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Woodmont's Fred Meno on planning for the unknown

fred meno
Fred Meno

Much has changed in the retail real estate industry over the past several years. After a decade-and-a-half of having too much retail gross leasable area chasing too few retailers, COVID, as well as other market factors, initiated a purge that helped the industry remove a lot of that excess GLA. That survival-of-the-fittest cleansing has allowed strong-performing properties and retailers to become stronger.

Yet physical retail’s societal role in the fast-changing 21st Century remains in flux. After emerging from a complete shutdown, we find ourselves confronted by high inflation, escalating interest rates, and destabilizing geopolitical events. We remain challenged to create a sustainable long-term plan for positioning shopping centers to best attract and satisfy a new generation of consumers.

Let’s consider the present situation. We anticipate that landlords will seek higher rent bumps during this inflationary period to account for increases in center-level operating expense as well as to provide a commensurate return on capital, given our current interest rate environment. Historically, pro forma rent increases in the 2%-to-2 ¾% range have been the standard. But going forward, we are anticipating rent bumps of 5%-to-6% until inflation dissipates. The occupancy cost sweet-spot for retailers has generally been in the 10%-to-13% range, but higher rents, absent a corresponding increase in tenant sales, will drive occupancy costs up.

That said, certain sectors of physical retail are steadily advancing. For instance, grocery-anchored centers did well during the pandemic and continue to flourish. Grocers themselves have done an excellent job expanding their concepts to offer a wide variety of price-point options and to better cater to different demographic shopper segments—at the same time maximizing omnichannel opportunities.

Outlet centers, too, are doing well, and they will continue to be resilient during times of economic contraction. These centers have typically been located 40 miles or so from a population hub. Newer outlet centers are now positioning themselves closer to population masses and seeking more local traffic with a heavy concentration of unique, locally owned tenants.

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The retail industry today is a “Tale of Two Cities,” full of haves and have-nots. To paraphrase Dickens, “It is the best of times, it is the worst of times.”

Regional malls continue to be challenged. Eighty-five percent or so of distressed mall loans that have gone back to lenders have been sold and cycled back out to the private sector during the past 10 years, and many of these malls will need to be redeveloped. Active buyers of distressed regional malls have now become sellers themselves as they look to raise capital to acquire the next distressed real estate product type-CBD office buildings.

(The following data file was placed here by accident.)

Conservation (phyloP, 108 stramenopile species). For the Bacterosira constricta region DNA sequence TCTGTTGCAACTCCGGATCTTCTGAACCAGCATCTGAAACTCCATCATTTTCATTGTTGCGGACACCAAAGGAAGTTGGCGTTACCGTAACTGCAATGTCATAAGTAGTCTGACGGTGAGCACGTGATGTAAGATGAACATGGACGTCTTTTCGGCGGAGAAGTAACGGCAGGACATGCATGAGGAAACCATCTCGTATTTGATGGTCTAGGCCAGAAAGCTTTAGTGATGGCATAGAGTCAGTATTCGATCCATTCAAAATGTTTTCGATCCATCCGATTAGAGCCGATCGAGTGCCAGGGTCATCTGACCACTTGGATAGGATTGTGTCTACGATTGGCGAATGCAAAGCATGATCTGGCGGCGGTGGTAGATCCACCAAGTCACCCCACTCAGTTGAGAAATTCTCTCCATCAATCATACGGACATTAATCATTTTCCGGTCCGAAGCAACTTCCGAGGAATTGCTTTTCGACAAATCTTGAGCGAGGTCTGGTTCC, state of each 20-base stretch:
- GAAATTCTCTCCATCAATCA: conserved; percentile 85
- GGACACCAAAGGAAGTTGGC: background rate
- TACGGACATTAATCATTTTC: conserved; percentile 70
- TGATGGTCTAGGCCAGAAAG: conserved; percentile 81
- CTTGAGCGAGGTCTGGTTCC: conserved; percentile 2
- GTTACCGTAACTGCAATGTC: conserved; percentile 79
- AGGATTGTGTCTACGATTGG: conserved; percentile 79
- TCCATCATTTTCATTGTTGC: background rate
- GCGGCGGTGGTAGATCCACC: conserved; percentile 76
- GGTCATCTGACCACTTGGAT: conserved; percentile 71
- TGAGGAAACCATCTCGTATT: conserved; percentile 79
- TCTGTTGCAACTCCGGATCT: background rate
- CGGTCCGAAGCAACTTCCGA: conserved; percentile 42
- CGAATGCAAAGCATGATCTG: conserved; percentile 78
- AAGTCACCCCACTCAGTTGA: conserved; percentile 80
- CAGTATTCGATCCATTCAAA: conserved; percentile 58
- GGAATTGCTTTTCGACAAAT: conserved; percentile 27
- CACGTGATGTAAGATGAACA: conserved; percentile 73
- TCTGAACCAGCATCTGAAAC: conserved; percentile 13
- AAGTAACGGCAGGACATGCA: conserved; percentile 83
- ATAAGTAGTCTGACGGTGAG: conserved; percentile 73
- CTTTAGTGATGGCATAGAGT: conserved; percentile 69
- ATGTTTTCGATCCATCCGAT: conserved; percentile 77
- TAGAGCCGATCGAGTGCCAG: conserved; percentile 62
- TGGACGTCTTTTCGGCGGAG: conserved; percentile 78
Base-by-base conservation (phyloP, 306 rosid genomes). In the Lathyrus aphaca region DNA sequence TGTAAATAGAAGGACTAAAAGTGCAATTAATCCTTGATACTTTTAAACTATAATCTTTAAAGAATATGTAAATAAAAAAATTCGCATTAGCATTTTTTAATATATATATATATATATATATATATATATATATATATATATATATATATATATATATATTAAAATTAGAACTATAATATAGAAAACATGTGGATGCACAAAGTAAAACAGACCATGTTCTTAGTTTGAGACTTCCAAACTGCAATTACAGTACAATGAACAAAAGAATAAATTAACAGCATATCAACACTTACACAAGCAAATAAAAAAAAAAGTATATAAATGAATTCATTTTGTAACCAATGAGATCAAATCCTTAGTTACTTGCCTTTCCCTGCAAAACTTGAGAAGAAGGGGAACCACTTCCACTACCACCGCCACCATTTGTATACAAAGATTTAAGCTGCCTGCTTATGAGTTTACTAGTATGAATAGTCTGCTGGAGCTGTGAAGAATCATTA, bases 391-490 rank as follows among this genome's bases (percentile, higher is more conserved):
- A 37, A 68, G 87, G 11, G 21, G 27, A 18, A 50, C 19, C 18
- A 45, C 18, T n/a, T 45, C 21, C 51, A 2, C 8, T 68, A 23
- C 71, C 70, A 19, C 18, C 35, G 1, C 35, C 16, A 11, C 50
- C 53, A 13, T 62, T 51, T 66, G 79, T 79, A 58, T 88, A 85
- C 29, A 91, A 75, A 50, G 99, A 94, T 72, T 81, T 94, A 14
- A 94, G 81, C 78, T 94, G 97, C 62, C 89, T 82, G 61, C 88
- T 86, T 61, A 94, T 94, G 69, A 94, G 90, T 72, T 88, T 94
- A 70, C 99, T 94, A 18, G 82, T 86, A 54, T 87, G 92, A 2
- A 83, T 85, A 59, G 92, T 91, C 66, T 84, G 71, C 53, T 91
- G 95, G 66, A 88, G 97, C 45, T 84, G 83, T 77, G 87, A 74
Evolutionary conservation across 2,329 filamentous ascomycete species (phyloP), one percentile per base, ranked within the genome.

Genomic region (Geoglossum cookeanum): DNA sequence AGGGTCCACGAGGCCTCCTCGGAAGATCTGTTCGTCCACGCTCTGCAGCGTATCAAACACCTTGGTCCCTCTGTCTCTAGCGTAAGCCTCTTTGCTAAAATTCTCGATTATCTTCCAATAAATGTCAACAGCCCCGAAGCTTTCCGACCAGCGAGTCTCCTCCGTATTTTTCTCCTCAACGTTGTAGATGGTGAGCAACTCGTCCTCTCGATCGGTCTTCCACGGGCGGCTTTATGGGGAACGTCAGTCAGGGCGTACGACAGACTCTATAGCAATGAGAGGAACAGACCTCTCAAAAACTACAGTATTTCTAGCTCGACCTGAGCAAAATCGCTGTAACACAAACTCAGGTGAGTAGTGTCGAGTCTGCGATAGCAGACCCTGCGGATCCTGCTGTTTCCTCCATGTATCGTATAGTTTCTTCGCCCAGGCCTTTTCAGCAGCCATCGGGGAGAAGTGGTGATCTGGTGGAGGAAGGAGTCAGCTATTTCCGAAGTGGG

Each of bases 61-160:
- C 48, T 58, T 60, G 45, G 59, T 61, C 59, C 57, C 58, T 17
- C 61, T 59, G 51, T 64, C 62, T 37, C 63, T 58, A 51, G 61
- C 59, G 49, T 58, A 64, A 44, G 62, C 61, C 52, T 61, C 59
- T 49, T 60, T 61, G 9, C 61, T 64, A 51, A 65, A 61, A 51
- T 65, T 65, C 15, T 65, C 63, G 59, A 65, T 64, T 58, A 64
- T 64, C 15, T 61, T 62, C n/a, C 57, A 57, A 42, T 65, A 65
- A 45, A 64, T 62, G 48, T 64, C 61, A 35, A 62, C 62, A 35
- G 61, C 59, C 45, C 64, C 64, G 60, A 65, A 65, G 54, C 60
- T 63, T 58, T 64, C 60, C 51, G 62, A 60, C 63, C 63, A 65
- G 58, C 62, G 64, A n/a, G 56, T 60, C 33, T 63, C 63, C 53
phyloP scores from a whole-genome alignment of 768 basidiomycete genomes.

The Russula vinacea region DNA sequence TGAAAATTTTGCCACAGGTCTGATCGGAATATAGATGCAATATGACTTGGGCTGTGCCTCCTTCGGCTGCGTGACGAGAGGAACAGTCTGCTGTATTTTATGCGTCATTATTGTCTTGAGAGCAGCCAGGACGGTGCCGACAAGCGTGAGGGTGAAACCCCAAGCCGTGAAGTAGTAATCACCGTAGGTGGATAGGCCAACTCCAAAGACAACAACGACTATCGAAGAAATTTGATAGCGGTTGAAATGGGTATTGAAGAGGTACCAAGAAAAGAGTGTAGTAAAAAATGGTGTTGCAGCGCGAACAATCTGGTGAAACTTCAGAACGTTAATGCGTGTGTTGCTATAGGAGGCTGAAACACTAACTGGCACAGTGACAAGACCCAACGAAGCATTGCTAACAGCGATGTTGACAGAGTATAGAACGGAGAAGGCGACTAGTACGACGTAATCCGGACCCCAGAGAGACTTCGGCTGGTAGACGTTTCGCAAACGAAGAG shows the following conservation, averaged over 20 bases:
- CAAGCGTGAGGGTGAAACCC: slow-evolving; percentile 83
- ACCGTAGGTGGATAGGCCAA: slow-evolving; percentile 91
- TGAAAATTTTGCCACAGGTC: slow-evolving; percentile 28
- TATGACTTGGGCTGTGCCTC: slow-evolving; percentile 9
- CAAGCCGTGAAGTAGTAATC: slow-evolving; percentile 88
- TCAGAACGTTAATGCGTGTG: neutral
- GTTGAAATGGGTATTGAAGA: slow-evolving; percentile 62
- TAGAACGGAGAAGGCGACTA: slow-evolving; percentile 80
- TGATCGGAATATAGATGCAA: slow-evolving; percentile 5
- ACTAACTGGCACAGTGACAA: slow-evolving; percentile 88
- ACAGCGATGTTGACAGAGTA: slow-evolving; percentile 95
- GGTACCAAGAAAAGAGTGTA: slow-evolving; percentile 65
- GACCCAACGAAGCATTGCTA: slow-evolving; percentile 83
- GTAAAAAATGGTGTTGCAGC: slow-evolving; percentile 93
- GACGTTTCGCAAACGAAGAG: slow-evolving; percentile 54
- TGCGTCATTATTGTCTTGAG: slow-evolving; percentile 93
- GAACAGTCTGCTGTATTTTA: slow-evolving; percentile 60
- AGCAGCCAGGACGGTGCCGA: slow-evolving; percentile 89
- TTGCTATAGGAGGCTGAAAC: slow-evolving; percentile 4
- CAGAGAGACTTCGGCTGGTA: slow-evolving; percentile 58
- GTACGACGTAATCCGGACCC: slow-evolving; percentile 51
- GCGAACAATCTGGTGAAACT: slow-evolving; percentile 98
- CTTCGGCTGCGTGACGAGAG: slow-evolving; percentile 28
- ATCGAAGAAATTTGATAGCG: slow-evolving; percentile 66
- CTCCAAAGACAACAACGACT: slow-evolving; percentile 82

Which malls stay and which go often is dependent upon the property’s debt structure and the ability for that debt to be restructured or re-financed in an environment of declining mall valuations. Whether you’re a mall REIT or a private investor, you may have a property with a loan maturing in a year and you may be underwater on that loan. The mall owners/borrowers then have to make a choice: Do they consider that mall to be a viable core property worth ongoing capital investment? If not, the likelihood of the property going back to the lender is far greater, especially if the loan is non-recourse. Tenants have become sensitive to committing long-term to properties in distress.

For malls to survive, landlords need to be committed to a level of capital spending that maintains the integrity of the property’s physical plant, attracts synergistic tenants, creates and maintains an inviting shopping environment, and is advertised and promoted to best compete with other shopping venues. Unfortunately, over the past 10 years many buyers of distressed regional malls have been taking the exact opposite operating approach by bleeding the property’s cash flow and not re-investing in the asset. We are now starting to see anchor tenants that own their own parcel within a distressed regional mall looking to protect their brand image and their investment by considering an acquisition of the mall itself to avoid being held hostage by a buyer that lacks the ability and the intention of improving the property’s operating performance.

The retail industry today is truly a “Tale of Two Cities,” full of haves and have-nots. To paraphrase Dickens, “It is the best of times, it is the worst of times.” There are great challenges, but also great opportunities. The operators that emerge successfully will be the visionaries who are best at planning for the unknown.

Frederick J. Meno is president & CEO of Asset Management and Asset Services at the Fort Worth-based Woodmont Company.

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